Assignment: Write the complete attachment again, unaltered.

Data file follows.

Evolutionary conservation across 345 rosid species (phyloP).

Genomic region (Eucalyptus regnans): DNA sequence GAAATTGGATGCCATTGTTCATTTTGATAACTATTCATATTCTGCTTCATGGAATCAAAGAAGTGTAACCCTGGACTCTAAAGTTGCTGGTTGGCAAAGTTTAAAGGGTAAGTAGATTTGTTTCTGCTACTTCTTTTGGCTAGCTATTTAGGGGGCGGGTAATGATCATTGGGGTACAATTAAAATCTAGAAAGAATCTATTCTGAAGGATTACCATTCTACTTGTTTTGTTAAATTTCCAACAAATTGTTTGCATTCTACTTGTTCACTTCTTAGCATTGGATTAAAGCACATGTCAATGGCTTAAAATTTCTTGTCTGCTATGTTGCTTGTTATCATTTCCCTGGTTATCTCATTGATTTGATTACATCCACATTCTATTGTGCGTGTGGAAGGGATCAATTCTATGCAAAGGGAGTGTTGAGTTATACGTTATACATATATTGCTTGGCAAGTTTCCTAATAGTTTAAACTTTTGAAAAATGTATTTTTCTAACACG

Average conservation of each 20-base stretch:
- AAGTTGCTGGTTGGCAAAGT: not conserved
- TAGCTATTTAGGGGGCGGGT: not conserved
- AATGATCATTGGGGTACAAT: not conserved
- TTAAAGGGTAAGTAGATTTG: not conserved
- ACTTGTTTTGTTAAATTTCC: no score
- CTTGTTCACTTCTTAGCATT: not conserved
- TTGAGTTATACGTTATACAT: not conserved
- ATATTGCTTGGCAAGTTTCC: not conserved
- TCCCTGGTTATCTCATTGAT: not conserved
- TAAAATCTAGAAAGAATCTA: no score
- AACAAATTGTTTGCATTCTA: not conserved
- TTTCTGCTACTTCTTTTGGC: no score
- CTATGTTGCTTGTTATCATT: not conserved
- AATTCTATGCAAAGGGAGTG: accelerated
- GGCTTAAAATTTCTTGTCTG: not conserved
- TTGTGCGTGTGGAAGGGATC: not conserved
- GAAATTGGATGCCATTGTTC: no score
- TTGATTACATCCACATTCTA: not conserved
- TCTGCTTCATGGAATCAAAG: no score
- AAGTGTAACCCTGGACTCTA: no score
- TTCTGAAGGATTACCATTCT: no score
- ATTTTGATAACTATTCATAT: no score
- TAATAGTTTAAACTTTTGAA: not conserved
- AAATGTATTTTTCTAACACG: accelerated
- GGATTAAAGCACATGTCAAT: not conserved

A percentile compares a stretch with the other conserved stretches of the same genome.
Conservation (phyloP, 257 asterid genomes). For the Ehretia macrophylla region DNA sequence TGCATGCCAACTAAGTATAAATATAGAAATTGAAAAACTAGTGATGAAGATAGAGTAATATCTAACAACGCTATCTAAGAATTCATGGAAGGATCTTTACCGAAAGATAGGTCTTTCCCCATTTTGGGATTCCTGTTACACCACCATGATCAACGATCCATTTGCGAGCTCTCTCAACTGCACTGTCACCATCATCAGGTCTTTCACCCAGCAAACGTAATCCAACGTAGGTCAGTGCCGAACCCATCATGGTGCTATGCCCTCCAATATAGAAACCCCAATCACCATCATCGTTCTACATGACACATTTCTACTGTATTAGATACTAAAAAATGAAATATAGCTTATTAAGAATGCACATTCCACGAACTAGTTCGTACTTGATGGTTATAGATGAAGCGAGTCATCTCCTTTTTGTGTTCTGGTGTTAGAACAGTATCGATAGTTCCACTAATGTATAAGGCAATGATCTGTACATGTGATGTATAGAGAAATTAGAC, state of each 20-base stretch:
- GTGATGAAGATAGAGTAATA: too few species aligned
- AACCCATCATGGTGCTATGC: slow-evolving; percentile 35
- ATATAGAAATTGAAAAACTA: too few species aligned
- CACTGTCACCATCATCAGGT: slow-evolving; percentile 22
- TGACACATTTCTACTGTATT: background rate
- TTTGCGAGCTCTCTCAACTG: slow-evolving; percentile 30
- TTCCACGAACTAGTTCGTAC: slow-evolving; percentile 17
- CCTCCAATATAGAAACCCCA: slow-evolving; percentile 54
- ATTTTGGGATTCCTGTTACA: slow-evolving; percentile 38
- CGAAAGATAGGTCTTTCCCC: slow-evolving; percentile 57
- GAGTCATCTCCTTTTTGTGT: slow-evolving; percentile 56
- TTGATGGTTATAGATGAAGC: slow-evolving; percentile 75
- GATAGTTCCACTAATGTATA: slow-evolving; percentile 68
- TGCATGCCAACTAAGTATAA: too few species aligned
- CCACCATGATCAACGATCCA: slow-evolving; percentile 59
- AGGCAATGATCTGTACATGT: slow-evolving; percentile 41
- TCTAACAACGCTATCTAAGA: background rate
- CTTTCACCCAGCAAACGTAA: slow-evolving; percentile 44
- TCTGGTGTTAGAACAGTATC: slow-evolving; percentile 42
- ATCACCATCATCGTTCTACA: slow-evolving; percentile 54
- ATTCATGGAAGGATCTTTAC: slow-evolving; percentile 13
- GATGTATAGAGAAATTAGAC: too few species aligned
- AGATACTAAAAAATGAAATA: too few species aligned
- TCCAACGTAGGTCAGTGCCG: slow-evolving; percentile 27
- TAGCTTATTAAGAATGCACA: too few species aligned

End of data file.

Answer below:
Evolutionary conservation across 345 rosid species (phyloP).

Genomic region (Eucalyptus regnans): DNA sequence GAAATTGGATGCCATTGTTCATTTTGATAACTATTCATATTCTGCTTCATGGAATCAAAGAAGTGTAACCCTGGACTCTAAAGTTGCTGGTTGGCAAAGTTTAAAGGGTAAGTAGATTTGTTTCTGCTACTTCTTTTGGCTAGCTATTTAGGGGGCGGGTAATGATCATTGGGGTACAATTAAAATCTAGAAAGAATCTATTCTGAAGGATTACCATTCTACTTGTTTTGTTAAATTTCCAACAAATTGTTTGCATTCTACTTGTTCACTTCTTAGCATTGGATTAAAGCACATGTCAATGGCTTAAAATTTCTTGTCTGCTATGTTGCTTGTTATCATTTCCCTGGTTATCTCATTGATTTGATTACATCCACATTCTATTGTGCGTGTGGAAGGGATCAATTCTATGCAAAGGGAGTGTTGAGTTATACGTTATACATATATTGCTTGGCAAGTTTCCTAATAGTTTAAACTTTTGAAAAATGTATTTTTCTAACACG

Average conservation of each 20-base stretch:
- AAGTTGCTGGTTGGCAAAGT: not conserved
- TAGCTATTTAGGGGGCGGGT: not conserved
- AATGATCATTGGGGTACAAT: not conserved
- TTAAAGGGTAAGTAGATTTG: not conserved
- ACTTGTTTTGTTAAATTTCC: no score
- CTTGTTCACTTCTTAGCATT: not conserved
- TTGAGTTATACGTTATACAT: not conserved
- ATATTGCTTGGCAAGTTTCC: not conserved
- TCCCTGGTTATCTCATTGAT: not conserved
- TAAAATCTAGAAAGAATCTA: no score
- AACAAATTGTTTGCATTCTA: not conserved
- TTTCTGCTACTTCTTTTGGC: no score
- CTATGTTGCTTGTTATCATT: not conserved
- AATTCTATGCAAAGGGAGTG: accelerated
- GGCTTAAAATTTCTTGTCTG: not conserved
- TTGTGCGTGTGGAAGGGATC: not conserved
- GAAATTGGATGCCATTGTTC: no score
- TTGATTACATCCACATTCTA: not conserved
- TCTGCTTCATGGAATCAAAG: no score
- AAGTGTAACCCTGGACTCTA: no score
- TTCTGAAGGATTACCATTCT: no score
- ATTTTGATAACTATTCATAT: no score
- TAATAGTTTAAACTTTTGAA: not conserved
- AAATGTATTTTTCTAACACG: accelerated
- GGATTAAAGCACATGTCAAT: not conserved

A percentile compares a stretch with the other conserved stretches of the same genome.
Conservation (phyloP, 257 asterid genomes). For the Ehretia macrophylla region DNA sequence TGCATGCCAACTAAGTATAAATATAGAAATTGAAAAACTAGTGATGAAGATAGAGTAATATCTAACAACGCTATCTAAGAATTCATGGAAGGATCTTTACCGAAAGATAGGTCTTTCCCCATTTTGGGATTCCTGTTACACCACCATGATCAACGATCCATTTGCGAGCTCTCTCAACTGCACTGTCACCATCATCAGGTCTTTCACCCAGCAAACGTAATCCAACGTAGGTCAGTGCCGAACCCATCATGGTGCTATGCCCTCCAATATAGAAACCCCAATCACCATCATCGTTCTACATGACACATTTCTACTGTATTAGATACTAAAAAATGAAATATAGCTTATTAAGAATGCACATTCCACGAACTAGTTCGTACTTGATGGTTATAGATGAAGCGAGTCATCTCCTTTTTGTGTTCTGGTGTTAGAACAGTATCGATAGTTCCACTAATGTATAAGGCAATGATCTGTACATGTGATGTATAGAGAAATTAGAC, state of each 20-base stretch:
- GTGATGAAGATAGAGTAATA: too few species aligned
- AACCCATCATGGTGCTATGC: slow-evolving; percentile 35
- ATATAGAAATTGAAAAACTA: too few species aligned
- CACTGTCACCATCATCAGGT: slow-evolving; percentile 22
- TGACACATTTCTACTGTATT: background rate
- TTTGCGAGCTCTCTCAACTG: slow-evolving; percentile 30
- TTCCACGAACTAGTTCGTAC: slow-evolving; percentile 17
- CCTCCAATATAGAAACCCCA: slow-evolving; percentile 54
- ATTTTGGGATTCCTGTTACA: slow-evolving; percentile 38
- CGAAAGATAGGTCTTTCCCC: slow-evolving; percentile 57
- GAGTCATCTCCTTTTTGTGT: slow-evolving; percentile 56
- TTGATGGTTATAGATGAAGC: slow-evolving; percentile 75
- GATAGTTCCACTAATGTATA: slow-evolving; percentile 68
- TGCATGCCAACTAAGTATAA: too few species aligned
- CCACCATGATCAACGATCCA: slow-evolving; percentile 59
- AGGCAATGATCTGTACATGT: slow-evolving; percentile 41
- TCTAACAACGCTATCTAAGA: background rate
- CTTTCACCCAGCAAACGTAA: slow-evolving; percentile 44
- TCTGGTGTTAGAACAGTATC: slow-evolving; percentile 42
- ATCACCATCATCGTTCTACA: slow-evolving; percentile 54
- ATTCATGGAAGGATCTTTAC: slow-evolving; percentile 13
- GATGTATAGAGAAATTAGAC: too few species aligned
- AGATACTAAAAAATGAAATA: too few species aligned
- TCCAACGTAGGTCAGTGCCG: slow-evolving; percentile 27
- TAGCTTATTAAGAATGCACA: too few species aligned